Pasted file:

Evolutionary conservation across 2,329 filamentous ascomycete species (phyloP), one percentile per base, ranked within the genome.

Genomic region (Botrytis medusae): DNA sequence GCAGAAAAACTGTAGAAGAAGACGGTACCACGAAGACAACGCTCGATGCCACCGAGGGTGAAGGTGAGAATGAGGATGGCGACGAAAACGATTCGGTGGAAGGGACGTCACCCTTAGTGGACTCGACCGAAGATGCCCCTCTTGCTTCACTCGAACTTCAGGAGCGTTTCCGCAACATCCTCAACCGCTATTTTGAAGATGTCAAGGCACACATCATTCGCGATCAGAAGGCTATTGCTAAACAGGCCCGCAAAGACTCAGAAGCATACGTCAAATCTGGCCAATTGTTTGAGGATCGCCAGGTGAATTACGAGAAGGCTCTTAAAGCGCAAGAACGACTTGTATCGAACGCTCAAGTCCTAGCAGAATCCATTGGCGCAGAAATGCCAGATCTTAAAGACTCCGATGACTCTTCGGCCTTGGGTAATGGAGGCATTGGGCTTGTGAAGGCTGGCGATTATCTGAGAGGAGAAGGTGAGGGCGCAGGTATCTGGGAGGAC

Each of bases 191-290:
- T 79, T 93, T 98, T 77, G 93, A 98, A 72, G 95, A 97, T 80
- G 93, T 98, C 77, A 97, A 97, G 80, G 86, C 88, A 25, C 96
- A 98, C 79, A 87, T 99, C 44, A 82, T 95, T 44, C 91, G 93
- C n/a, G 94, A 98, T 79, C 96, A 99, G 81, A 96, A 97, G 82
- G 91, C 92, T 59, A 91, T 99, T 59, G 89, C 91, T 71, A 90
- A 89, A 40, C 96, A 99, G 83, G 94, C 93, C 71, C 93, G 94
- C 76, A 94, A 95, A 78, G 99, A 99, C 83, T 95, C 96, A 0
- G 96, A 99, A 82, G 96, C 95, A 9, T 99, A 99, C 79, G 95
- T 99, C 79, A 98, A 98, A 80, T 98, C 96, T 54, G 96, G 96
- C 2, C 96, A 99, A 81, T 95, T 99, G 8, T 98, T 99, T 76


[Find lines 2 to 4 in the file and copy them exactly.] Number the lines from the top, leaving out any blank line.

Genomic region (Botrytis medusae): DNA sequence GCAGAAAAACTGTAGAAGAAGACGGTACCACGAAGACAACGCTCGATGCCACCGAGGGTGAAGGTGAGAATGAGGATGGCGACGAAAACGATTCGGTGGAAGGGACGTCACCCTTAGTGGACTCGACCGAAGATGCCCCTCTTGCTTCACTCGAACTTCAGGAGCGTTTCCGCAACATCCTCAACCGCTATTTTGAAGATGTCAAGGCACACATCATTCGCGATCAGAAGGCTATTGCTAAACAGGCCCGCAAAGACTCAGAAGCATACGTCAAATCTGGCCAATTGTTTGAGGATCGCCAGGTGAATTACGAGAAGGCTCTTAAAGCGCAAGAACGACTTGTATCGAACGCTCAAGTCCTAGCAGAATCCATTGGCGCAGAAATGCCAGATCTTAAAGACTCCGATGACTCTTCGGCCTTGGGTAATGGAGGCATTGGGCTTGTGAAGGCTGGCGATTATCTGAGAGGAGAAGGTGAGGGCGCAGGTATCTGGGAGGAC

Each of bases 191-290:
- T 79, T 93, T 98, T 77, G 93, A 98, A 72, G 95, A 97, T 80